How to get more fruit and veg in your diet

Created with the Heart Foundation
colourful fruit and vegetables

Keeping your ticker ticking

A heart healthy diet is built around a wide variety of foods – and one of the key components is lots of vegetables and fruit. In fact, most people* should aim to eat at least five serves of vegetables and two serves of fruit every day [2] – but what does a serve actually look like? 

Fruit 

  • 1 medium apple, banana, orange or pear 
  • 2 small apricots, plums, kiwi fruit 
  • 1 cup of diced/canned fruit (no syrup) 
  • ½ cup (125ml) juice (drink only occasionally) 
  • 30g (small handful) of dried fruit (eat only occasionally). 

Vegetables 

  •  ½ cup of cooked vegetables 
  • 1 cup of raw or salad vegetables 
  • ½ cup of sweetcorn 
  • ½ medium potato, sweet potato, and other starchy vegetables 
  • ½ cup of cooked peas, beans or lentils. 

Getting your five and two 

Five serves of veggies and two serves of fruit might sound like a lot, but it’s actually pretty easy (and tasty!) once you get started. 

Here are some ideas to get more fruit and veg into your diet:

  • Combine fresh, frozen, canned and dried options: Fresh fruit and veg is often considered best, but canned vegetables can be just as good for you – just make sure they don’t contain added salt and sugar. 
  • Make veggies the star of the show: Add an extra serve of veg or a side salad to each main meal. Try adding grated vegetables, such as carrot or zucchini to sauces.  You can also swap out meat and poultry for legumes like beans, peas and lentils. 
  • Get chopping! Spend a few minutes in the morning cutting up fruit and veg for easy snacking between meals. Keep them in an air-tight container in the fridge. 
  • Add some salad: Having a sandwich for lunch? Add some lettuce, tomato or carrot for a healthy boost or experiment with spinach leaves tomato and finely chopped onion and mushroom on your favourite toasted sandwich.
  • Eat what’s in season: Eating seasonally is good for your body, your wallet and the planet – fruit and vegetables that are in season are often fresher, cheaper and better for the environment. 
  • Fill half your plate: Try adding three different-coloured vegetables to your dinner every night and make sure they cover at least half your plate. Make breakfast a fruit feast: Chopped fresh or frozen fruit goes perfectly with cereal porridge and unflavoured yoghurt.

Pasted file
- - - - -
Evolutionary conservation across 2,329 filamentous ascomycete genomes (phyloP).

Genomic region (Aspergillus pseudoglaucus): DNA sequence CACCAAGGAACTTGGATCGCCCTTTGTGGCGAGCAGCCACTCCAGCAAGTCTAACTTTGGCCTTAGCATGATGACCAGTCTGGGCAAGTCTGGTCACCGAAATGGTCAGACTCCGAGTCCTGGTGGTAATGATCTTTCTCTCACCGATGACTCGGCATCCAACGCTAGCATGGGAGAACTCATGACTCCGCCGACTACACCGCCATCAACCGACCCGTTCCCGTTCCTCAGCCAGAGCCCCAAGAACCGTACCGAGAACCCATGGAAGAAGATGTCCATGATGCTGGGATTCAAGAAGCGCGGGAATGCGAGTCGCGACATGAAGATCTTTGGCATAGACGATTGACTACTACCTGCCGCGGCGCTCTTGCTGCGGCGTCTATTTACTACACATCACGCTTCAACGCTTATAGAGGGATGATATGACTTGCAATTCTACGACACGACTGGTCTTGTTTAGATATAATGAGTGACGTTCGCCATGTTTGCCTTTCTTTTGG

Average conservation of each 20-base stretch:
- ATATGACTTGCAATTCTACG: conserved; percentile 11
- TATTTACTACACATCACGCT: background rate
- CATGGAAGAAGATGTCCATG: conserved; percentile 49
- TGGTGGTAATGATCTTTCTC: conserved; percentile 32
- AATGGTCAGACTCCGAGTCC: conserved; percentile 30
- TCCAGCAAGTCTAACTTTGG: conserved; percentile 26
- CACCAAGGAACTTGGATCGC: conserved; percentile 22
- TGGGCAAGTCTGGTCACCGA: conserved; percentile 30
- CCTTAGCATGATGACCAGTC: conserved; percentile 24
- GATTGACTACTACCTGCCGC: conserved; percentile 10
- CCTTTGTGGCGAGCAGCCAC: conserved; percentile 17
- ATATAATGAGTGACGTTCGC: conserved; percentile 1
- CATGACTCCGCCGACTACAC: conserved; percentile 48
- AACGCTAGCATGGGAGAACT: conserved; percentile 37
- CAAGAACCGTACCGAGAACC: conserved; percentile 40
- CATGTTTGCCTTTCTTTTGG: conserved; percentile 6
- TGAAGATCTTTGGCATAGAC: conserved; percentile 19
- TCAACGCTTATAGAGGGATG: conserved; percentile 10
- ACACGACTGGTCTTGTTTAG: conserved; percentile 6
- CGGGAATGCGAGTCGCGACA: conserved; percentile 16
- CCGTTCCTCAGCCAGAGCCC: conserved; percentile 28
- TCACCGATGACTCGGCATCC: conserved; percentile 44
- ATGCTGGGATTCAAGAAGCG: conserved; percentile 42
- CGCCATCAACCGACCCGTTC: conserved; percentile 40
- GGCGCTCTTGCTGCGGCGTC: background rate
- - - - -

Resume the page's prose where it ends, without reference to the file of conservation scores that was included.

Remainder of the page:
• Pack it in when you’re dining out: Order vegetable-based pasta sauces or pizza toppings or choose a stir-fry with a mix of colourful ingredients. You can also order a side salad or vegetables with your meal – the more greens, the better.  
  • Make fruit your go-to: Hungry? Rather than reaching for a bag of chips or chocolate bar, try to eat more fresh or frozen berries. Pair them with unflavoured yoghurt for an extra tasty snack. 
  • Add a handful: Add fresh or frozen vegetables and legumes to your pasta dishes, soups or casseroles. Try adding grated vegetables, such as carrot or zucchini to sauces. 

Keep it colourful  

Different coloured fruit and veg contain different types of nutrients. Each week try to ‘eat the rainbow’ by choosing from a range of colour groups. Here are some ideas:

corn, pumpkins and carrots

Orange and red

  • Corn
  • Pumpkin
  • Mandarins
  • Sweet potato
  • Nectarines
  • Oranges
  • Capsicum
  • Bananas
  • Carrot

Tomatoes, apples and strawberries

Red

  • Tomato
  • Strawberries
  • Apples
  • Capsicums
  • Raspberries

Cherries, grapes and beetroot

Purple and blue

  • Eggplant
  • Blueberries
  • Plums
  • Beetroot
  • Purple cabbage
  • Purple carrots

Broccoli, lettuce and cucumber

Green

  • Peas
  • Cucumber
  • Grapes
  • Apples
  • Kiwi fruit
  • Lettuce
  • Baby spinach
  • Beans
  • Broccoli

Onion, mushroom, cauliflower

Brown and white

  • Potato
  • Cauliflower
  • Cabbage 
  • Mushroom
  • Onion

* Children, pregnant women or breastfeeding mothers may need more or less.

References:

1. ABS (2018) 4364.0.55.001 - National Health Survey: First Results, 2017-18  - FRUIT AND VEGETABLE CONSUMPTION Accessed: https://www.abs.gov.au/ausstats/abs@.nsf/Lookup/by%20Subject/4364.0.55.001~2017-18~Main%20Features~Fruit%20and%20vegetable%20consumption~105

2. NHMRC (2013) Australian Dietary Guidelines. https://www.eatforhealth.gov.au/


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Coles has partnered with the Heart Foundation to provide this content to you and help Australians live healthier and happier lives.

For personalised heart health information and support, contact the Heart Foundation Helpline 13 11 12.

 

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